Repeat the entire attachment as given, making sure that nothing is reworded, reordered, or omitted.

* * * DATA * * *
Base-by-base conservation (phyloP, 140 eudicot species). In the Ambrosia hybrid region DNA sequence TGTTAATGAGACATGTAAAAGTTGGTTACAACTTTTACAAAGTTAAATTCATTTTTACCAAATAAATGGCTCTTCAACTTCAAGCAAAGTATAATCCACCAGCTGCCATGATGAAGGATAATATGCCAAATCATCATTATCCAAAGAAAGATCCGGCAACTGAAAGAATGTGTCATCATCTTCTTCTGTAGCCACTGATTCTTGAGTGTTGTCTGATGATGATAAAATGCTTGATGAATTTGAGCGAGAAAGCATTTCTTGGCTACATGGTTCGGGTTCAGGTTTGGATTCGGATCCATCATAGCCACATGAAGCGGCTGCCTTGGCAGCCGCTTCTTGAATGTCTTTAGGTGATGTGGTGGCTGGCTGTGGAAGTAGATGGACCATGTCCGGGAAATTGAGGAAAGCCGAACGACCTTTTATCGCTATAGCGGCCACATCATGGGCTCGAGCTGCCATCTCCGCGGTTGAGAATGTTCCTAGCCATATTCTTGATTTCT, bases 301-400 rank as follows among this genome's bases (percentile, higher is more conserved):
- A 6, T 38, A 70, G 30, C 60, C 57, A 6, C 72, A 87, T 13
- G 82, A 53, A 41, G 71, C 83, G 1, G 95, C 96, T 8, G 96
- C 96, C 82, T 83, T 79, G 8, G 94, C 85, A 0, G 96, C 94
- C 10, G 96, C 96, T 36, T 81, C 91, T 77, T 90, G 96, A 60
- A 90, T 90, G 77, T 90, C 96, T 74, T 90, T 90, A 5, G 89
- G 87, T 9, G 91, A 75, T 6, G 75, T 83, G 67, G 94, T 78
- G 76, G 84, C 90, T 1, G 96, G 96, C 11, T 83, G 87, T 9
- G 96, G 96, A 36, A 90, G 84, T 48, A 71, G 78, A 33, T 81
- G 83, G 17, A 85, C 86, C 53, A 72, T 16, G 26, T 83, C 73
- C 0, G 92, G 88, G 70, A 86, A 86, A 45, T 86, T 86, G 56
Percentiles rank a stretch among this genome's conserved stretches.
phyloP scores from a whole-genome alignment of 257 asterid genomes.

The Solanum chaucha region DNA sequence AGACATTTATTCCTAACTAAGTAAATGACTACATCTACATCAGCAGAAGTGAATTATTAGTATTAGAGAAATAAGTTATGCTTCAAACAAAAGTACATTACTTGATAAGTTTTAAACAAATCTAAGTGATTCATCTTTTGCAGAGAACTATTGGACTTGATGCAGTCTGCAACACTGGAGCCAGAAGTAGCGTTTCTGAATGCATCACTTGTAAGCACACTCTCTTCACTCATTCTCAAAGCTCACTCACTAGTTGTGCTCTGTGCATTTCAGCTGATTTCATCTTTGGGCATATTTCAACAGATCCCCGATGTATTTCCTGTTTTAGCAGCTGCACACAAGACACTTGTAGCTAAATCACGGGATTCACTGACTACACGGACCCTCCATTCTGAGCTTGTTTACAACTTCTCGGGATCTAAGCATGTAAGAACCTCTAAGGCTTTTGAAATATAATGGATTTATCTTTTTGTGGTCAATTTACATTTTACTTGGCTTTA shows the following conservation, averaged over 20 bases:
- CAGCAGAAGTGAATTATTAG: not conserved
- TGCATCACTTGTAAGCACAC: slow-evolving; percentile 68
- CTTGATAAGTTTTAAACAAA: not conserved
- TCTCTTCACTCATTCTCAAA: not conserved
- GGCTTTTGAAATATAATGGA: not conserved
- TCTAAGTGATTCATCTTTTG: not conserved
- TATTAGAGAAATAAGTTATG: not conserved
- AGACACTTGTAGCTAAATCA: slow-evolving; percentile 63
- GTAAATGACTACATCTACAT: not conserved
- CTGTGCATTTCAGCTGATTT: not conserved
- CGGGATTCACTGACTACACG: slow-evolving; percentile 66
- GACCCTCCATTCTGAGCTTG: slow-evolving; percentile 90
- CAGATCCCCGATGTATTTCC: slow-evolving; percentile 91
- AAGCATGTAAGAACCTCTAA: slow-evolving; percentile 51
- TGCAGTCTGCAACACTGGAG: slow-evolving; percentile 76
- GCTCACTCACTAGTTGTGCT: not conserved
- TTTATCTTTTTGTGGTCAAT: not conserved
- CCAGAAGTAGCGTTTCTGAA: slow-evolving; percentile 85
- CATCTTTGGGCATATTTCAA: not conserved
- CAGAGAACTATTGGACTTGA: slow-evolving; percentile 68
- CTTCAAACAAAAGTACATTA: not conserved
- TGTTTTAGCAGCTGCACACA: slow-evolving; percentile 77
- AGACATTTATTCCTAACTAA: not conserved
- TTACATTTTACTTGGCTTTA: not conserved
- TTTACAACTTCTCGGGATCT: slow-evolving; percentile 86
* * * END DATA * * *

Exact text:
Base-by-base conservation (phyloP, 140 eudicot species). In the Ambrosia hybrid region DNA sequence TGTTAATGAGACATGTAAAAGTTGGTTACAACTTTTACAAAGTTAAATTCATTTTTACCAAATAAATGGCTCTTCAACTTCAAGCAAAGTATAATCCACCAGCTGCCATGATGAAGGATAATATGCCAAATCATCATTATCCAAAGAAAGATCCGGCAACTGAAAGAATGTGTCATCATCTTCTTCTGTAGCCACTGATTCTTGAGTGTTGTCTGATGATGATAAAATGCTTGATGAATTTGAGCGAGAAAGCATTTCTTGGCTACATGGTTCGGGTTCAGGTTTGGATTCGGATCCATCATAGCCACATGAAGCGGCTGCCTTGGCAGCCGCTTCTTGAATGTCTTTAGGTGATGTGGTGGCTGGCTGTGGAAGTAGATGGACCATGTCCGGGAAATTGAGGAAAGCCGAACGACCTTTTATCGCTATAGCGGCCACATCATGGGCTCGAGCTGCCATCTCCGCGGTTGAGAATGTTCCTAGCCATATTCTTGATTTCT, bases 301-400 rank as follows among this genome's bases (percentile, higher is more conserved):
- A 6, T 38, A 70, G 30, C 60, C 57, A 6, C 72, A 87, T 13
- G 82, A 53, A 41, G 71, C 83, G 1, G 95, C 96, T 8, G 96
- C 96, C 82, T 83, T 79, G 8, G 94, C 85, A 0, G 96, C 94
- C 10, G 96, C 96, T 36, T 81, C 91, T 77, T 90, G 96, A 60
- A 90, T 90, G 77, T 90, C 96, T 74, T 90, T 90, A 5, G 89
- G 87, T 9, G 91, A 75, T 6, G 75, T 83, G 67, G 94, T 78
- G 76, G 84, C 90, T 1, G 96, G 96, C 11, T 83, G 87, T 9
- G 96, G 96, A 36, A 90, G 84, T 48, A 71, G 78, A 33, T 81
- G 83, G 17, A 85, C 86, C 53, A 72, T 16, G 26, T 83, C 73
- C 0, G 92, G 88, G 70, A 86, A 86, A 45, T 86, T 86, G 56
Percentiles rank a stretch among this genome's conserved stretches.
phyloP scores from a whole-genome alignment of 257 asterid genomes.

The Solanum chaucha region DNA sequence AGACATTTATTCCTAACTAAGTAAATGACTACATCTACATCAGCAGAAGTGAATTATTAGTATTAGAGAAATAAGTTATGCTTCAAACAAAAGTACATTACTTGATAAGTTTTAAACAAATCTAAGTGATTCATCTTTTGCAGAGAACTATTGGACTTGATGCAGTCTGCAACACTGGAGCCAGAAGTAGCGTTTCTGAATGCATCACTTGTAAGCACACTCTCTTCACTCATTCTCAAAGCTCACTCACTAGTTGTGCTCTGTGCATTTCAGCTGATTTCATCTTTGGGCATATTTCAACAGATCCCCGATGTATTTCCTGTTTTAGCAGCTGCACACAAGACACTTGTAGCTAAATCACGGGATTCACTGACTACACGGACCCTCCATTCTGAGCTTGTTTACAACTTCTCGGGATCTAAGCATGTAAGAACCTCTAAGGCTTTTGAAATATAATGGATTTATCTTTTTGTGGTCAATTTACATTTTACTTGGCTTTA shows the following conservation, averaged over 20 bases:
- CAGCAGAAGTGAATTATTAG: not conserved
- TGCATCACTTGTAAGCACAC: slow-evolving; percentile 68
- CTTGATAAGTTTTAAACAAA: not conserved
- TCTCTTCACTCATTCTCAAA: not conserved
- GGCTTTTGAAATATAATGGA: not conserved
- TCTAAGTGATTCATCTTTTG: not conserved
- TATTAGAGAAATAAGTTATG: not conserved
- AGACACTTGTAGCTAAATCA: slow-evolving; percentile 63
- GTAAATGACTACATCTACAT: not conserved
- CTGTGCATTTCAGCTGATTT: not conserved
- CGGGATTCACTGACTACACG: slow-evolving; percentile 66
- GACCCTCCATTCTGAGCTTG: slow-evolving; percentile 90
- CAGATCCCCGATGTATTTCC: slow-evolving; percentile 91
- AAGCATGTAAGAACCTCTAA: slow-evolving; percentile 51
- TGCAGTCTGCAACACTGGAG: slow-evolving; percentile 76
- GCTCACTCACTAGTTGTGCT: not conserved
- TTTATCTTTTTGTGGTCAAT: not conserved
- CCAGAAGTAGCGTTTCTGAA: slow-evolving; percentile 85
- CATCTTTGGGCATATTTCAA: not conserved
- CAGAGAACTATTGGACTTGA: slow-evolving; percentile 68
- CTTCAAACAAAAGTACATTA: not conserved
- TGTTTTAGCAGCTGCACACA: slow-evolving; percentile 77
- AGACATTTATTCCTAACTAA: not conserved
- TTACATTTTACTTGGCTTTA: not conserved
- TTTACAACTTCTCGGGATCT: slow-evolving; percentile 86